Immensely deep, dense, and powerful, black holes are one of the strangest yet astonishing entities in outer space. Their force reveals the limit of physics, as nothing can run off their grasp, not even light.
Albert Einstein initially predicted the presence of black holes in space in 1916 based on this theory of relativity. However, it was only in 1967 when John Wheeler, an American astronomer, coined the term ‘black hole’ for the said identity. Four years later, what only used to be an object in theories and concepts was physically spotted and discovered in 1971.
While they have been a subject of science for so long, truth to be told, no one has actually seen a black hole for long. It’s impossible to see black holes using the naked eye or a telescope as their tremendous gravitational pull does not permit light to escape. Scientists only heard or studied the based on the gravitational waves emitted by these black holes that crashed onto each other a few billions of years ago.
But, we started seeing what deemed to be unseeable. In 2019, EHT, or the Event Horizon Telescope, release the first-ever recorded photograph of a black. It was seen at the core of galaxy M87 as it was scanning through the event horizon or the area in a black hole where it pulls up everything. The image displays a quick loss of light particles.
Such a feat provides a new dimension about our knowledge about black holes, given that astronomers now know how these incredible entities appear.
With the image captured by the EHT, we can infer that black holes have three layers, namely the outer event horizon, the inner event horizon, and the singularity. The first two are the borders around the black hole’s mouth lying on the area where light can no longer run. Once any particle or entity, it can no longer escape its immense gravitational pull. The innermost core is called the singularity where the black hole’s mass lies or is concentrated.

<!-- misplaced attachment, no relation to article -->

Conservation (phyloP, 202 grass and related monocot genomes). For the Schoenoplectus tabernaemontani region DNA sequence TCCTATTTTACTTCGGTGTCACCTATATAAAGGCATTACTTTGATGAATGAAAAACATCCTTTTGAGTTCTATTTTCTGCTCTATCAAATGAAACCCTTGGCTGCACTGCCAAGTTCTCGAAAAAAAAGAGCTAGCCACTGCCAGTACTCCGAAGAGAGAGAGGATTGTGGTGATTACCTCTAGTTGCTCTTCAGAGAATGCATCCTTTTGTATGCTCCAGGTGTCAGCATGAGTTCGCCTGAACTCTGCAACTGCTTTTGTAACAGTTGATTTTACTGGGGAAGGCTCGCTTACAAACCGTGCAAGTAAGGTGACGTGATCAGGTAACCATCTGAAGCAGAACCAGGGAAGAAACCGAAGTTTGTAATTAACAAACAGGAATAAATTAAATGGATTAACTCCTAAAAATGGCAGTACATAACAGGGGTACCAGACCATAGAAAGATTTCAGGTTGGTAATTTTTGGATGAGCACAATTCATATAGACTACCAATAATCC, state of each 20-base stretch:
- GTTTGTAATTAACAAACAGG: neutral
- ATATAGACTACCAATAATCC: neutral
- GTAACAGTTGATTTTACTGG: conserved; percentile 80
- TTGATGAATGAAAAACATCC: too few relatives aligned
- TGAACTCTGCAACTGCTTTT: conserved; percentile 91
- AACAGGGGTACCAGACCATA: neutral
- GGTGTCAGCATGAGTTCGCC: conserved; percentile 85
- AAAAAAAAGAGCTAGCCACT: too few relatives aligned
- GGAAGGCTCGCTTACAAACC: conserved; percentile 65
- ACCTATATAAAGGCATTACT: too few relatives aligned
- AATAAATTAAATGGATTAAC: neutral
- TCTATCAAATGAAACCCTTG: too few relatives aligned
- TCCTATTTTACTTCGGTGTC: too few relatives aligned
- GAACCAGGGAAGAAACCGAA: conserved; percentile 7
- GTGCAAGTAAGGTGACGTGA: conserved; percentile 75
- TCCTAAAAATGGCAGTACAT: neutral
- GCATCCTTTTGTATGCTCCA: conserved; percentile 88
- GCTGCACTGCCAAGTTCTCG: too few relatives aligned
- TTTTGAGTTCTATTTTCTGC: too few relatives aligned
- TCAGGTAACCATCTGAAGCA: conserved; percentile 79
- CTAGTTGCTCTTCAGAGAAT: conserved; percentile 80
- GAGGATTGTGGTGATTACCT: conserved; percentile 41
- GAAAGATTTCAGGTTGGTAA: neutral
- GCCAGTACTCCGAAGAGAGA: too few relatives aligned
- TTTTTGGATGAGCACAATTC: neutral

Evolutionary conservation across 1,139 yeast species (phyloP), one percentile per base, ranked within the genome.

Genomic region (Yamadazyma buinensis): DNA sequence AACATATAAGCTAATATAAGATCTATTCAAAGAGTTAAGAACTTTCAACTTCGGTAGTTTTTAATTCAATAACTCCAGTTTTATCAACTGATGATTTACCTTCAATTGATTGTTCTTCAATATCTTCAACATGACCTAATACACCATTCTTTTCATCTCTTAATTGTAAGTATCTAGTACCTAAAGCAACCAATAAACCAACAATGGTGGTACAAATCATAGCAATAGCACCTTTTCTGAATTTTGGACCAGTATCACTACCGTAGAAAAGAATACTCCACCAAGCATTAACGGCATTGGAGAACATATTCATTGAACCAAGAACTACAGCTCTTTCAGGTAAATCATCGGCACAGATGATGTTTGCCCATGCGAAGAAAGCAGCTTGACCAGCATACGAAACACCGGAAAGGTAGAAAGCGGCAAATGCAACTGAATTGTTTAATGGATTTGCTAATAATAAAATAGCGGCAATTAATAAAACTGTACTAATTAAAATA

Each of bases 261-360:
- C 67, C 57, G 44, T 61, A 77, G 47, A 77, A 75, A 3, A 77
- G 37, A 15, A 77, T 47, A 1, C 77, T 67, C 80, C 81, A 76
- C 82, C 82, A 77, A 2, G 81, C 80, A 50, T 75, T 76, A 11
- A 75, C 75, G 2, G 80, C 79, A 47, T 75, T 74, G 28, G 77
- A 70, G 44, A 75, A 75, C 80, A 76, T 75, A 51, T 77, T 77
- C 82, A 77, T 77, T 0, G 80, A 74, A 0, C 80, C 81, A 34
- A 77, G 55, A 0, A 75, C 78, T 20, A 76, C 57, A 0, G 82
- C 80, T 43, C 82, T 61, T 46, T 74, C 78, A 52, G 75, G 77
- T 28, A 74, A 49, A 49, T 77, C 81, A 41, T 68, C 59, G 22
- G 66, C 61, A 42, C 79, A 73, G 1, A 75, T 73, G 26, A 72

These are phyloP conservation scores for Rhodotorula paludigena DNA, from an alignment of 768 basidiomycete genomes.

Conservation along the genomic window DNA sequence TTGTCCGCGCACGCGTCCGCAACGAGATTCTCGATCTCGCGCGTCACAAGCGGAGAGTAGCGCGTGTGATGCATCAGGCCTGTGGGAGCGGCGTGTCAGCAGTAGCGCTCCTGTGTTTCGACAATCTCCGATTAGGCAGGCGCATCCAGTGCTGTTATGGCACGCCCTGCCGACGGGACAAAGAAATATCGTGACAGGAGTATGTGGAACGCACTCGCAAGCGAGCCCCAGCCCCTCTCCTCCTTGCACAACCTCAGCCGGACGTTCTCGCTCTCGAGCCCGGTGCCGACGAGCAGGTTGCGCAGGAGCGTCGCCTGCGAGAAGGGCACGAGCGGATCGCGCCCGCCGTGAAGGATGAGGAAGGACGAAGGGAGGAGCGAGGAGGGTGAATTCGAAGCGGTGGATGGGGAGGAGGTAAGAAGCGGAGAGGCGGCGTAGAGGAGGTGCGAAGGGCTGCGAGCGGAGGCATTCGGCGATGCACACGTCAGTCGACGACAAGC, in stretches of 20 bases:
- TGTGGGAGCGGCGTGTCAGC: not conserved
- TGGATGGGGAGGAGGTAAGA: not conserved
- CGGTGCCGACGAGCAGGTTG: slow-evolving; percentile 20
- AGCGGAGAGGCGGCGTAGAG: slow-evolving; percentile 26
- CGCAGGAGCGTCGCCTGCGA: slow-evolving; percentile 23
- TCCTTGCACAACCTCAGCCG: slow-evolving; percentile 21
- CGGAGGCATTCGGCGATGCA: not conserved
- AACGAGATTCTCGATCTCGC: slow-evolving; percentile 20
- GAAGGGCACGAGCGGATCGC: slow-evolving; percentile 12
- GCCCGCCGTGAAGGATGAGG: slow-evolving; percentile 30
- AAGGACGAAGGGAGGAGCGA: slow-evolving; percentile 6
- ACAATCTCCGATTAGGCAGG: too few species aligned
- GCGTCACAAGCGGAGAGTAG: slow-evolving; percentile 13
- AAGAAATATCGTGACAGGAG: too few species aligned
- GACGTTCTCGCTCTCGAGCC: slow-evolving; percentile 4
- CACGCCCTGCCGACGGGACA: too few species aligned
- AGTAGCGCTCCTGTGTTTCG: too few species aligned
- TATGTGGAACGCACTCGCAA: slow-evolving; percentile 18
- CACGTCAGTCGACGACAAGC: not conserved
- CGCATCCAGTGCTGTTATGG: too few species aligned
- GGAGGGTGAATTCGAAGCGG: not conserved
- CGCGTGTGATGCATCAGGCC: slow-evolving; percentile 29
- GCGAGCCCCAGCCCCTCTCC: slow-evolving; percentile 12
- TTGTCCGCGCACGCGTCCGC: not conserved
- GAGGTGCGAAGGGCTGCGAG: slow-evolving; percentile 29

Astronomers and scientists don’t study black holes the same way they would do on other objects in space. They depend on researching on the radiations emanating from the black holes as they suck up gases and dust. However, there are super-sized black holes that sit at the center of a galaxy which accumulated thicker stretch of gases and dust, obstructing the detection of the radiations.
However, there are also instances when an entity is sucked up, it recoils off in the event horizon and is snapped back outwards rather than being absorbed into oblivion. Thus, it produces bright stretches of materials traveling at high speeds. While the black hole remains unseen per se, these powerful stretches are what seen in outer space even if they’re from distant galaxies.
The image captured by the Event Horizon Telescope of a black hole in the M87 galaxy is an incredible undertaking, that needed an immense amount of effort and research. Not to mention the large amount of data needed for the images to be transferred from the telescope across many space stations and to us. Nevertheless, astronomers and scientists hope to see more images of other black holes in space. Soon enough, they are targeting to witness the intriguing and quieter than usual Sagitarrius A, a black hole lying in the center our own galaxy, the Milky Way.
Black Holes (Wikipedia)
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